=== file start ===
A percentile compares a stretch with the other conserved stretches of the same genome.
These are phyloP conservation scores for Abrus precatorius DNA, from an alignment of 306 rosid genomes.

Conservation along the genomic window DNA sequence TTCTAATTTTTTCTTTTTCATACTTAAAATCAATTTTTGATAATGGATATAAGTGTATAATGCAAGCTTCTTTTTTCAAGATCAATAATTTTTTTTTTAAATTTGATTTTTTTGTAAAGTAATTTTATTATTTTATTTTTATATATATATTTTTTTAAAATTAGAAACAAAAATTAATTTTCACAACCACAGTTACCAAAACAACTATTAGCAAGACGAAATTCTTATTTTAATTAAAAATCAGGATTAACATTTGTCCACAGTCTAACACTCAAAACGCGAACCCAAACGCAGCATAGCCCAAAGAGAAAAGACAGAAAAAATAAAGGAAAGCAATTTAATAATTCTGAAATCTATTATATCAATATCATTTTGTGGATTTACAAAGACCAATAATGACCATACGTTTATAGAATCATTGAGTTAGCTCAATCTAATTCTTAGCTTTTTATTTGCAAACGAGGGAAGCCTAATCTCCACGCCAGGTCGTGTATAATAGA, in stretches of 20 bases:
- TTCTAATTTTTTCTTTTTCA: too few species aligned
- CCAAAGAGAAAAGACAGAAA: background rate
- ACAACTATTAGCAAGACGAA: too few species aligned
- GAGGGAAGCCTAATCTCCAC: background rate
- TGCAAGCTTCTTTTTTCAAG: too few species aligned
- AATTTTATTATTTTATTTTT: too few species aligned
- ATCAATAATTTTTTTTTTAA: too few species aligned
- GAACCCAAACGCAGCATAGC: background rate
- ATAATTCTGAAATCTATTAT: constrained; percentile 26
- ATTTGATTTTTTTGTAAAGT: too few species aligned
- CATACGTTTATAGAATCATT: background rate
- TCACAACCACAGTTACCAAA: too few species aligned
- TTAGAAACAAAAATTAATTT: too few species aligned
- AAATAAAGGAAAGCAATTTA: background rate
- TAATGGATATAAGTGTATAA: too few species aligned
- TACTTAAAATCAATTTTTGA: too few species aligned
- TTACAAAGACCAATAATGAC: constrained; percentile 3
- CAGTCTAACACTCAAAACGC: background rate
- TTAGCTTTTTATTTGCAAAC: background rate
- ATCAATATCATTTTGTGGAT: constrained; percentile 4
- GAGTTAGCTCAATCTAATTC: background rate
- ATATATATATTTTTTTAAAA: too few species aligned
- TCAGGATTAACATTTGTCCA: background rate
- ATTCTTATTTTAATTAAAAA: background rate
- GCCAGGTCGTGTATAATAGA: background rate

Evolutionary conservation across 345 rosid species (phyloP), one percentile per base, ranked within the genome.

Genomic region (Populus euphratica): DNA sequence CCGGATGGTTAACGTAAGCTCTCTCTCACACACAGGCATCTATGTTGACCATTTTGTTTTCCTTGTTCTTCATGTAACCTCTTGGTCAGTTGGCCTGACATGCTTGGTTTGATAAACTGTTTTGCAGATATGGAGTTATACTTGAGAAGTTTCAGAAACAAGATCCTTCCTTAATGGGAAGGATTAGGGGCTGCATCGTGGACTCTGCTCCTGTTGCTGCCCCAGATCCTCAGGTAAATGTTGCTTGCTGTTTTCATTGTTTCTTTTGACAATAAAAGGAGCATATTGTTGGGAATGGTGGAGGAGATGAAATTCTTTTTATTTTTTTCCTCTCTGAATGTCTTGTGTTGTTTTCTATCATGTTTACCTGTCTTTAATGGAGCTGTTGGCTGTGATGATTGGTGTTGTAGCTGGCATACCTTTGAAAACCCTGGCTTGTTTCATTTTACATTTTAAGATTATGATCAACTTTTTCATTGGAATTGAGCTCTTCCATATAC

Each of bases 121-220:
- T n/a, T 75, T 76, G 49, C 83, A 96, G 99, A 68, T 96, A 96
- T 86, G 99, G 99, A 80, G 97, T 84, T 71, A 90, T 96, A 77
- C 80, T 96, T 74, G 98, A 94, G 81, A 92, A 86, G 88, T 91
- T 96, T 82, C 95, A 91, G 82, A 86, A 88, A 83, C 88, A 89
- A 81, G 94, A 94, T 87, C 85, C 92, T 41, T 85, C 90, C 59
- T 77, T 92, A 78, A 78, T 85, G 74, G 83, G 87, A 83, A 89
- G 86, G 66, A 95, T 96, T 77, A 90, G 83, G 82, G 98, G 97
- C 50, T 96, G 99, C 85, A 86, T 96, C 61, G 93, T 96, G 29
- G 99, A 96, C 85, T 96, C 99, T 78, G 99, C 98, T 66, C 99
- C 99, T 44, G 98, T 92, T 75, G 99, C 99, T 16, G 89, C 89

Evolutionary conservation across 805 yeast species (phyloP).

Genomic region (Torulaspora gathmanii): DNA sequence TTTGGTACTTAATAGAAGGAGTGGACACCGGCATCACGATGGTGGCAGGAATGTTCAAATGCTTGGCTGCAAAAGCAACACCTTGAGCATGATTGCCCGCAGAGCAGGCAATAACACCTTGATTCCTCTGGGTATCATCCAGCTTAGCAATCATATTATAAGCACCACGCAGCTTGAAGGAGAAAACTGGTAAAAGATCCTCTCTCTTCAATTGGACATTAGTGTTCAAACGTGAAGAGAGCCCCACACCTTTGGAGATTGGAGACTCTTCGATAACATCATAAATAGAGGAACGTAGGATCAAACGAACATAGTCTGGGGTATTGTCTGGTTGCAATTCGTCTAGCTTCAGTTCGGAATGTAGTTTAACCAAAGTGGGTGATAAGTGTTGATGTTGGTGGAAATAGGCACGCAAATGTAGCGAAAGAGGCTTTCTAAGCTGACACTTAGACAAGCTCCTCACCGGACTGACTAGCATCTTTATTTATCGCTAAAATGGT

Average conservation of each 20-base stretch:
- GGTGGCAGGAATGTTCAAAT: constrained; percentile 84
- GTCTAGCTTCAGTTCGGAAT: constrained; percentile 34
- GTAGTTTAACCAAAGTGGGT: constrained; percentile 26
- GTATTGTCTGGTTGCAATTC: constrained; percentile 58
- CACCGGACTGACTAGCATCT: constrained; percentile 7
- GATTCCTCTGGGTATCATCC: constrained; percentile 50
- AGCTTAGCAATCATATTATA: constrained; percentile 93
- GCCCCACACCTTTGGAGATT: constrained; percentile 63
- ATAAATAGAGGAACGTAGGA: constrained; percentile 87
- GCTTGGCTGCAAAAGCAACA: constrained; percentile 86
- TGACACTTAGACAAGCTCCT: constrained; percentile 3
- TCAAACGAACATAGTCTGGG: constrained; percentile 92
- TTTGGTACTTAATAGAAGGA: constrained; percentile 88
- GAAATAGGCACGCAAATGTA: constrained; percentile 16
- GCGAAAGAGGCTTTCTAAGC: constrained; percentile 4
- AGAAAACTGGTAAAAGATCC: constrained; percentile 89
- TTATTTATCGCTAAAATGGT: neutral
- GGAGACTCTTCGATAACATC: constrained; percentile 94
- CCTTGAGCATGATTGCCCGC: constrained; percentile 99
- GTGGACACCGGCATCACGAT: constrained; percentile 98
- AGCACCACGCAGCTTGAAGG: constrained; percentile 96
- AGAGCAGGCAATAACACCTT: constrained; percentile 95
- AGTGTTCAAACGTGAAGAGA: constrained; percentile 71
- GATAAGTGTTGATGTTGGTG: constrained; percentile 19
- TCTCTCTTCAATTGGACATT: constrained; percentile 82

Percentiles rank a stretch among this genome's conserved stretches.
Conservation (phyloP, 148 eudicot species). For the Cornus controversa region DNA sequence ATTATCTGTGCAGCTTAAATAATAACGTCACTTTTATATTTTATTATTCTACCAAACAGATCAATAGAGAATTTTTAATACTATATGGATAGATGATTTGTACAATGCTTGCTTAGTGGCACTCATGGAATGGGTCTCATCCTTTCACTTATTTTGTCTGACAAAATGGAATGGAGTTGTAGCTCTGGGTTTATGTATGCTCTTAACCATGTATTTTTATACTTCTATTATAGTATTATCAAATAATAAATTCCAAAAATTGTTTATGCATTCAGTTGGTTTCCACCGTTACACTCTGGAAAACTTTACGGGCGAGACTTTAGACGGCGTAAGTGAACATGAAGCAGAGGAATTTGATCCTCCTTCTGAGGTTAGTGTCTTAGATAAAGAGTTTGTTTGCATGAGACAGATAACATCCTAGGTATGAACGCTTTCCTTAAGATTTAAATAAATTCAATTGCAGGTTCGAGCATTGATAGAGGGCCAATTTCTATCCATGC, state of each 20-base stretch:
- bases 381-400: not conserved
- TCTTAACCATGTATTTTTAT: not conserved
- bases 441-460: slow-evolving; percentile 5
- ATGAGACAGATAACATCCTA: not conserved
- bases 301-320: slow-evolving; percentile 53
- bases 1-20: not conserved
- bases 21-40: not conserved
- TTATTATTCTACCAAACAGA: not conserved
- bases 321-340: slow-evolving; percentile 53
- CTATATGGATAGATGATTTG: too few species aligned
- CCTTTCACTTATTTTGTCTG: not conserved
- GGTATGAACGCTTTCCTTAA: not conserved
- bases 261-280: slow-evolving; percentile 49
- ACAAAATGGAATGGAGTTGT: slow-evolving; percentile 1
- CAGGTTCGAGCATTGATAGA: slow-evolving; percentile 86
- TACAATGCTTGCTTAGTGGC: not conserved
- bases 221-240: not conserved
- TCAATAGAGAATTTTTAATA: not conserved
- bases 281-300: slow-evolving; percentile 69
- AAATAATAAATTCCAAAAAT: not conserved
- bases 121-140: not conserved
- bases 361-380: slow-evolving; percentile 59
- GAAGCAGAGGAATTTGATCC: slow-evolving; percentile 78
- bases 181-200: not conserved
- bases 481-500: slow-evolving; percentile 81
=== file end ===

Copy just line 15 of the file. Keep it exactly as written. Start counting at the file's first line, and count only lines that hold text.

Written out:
- TCACAACCACAGTTACCAAA: too few species aligned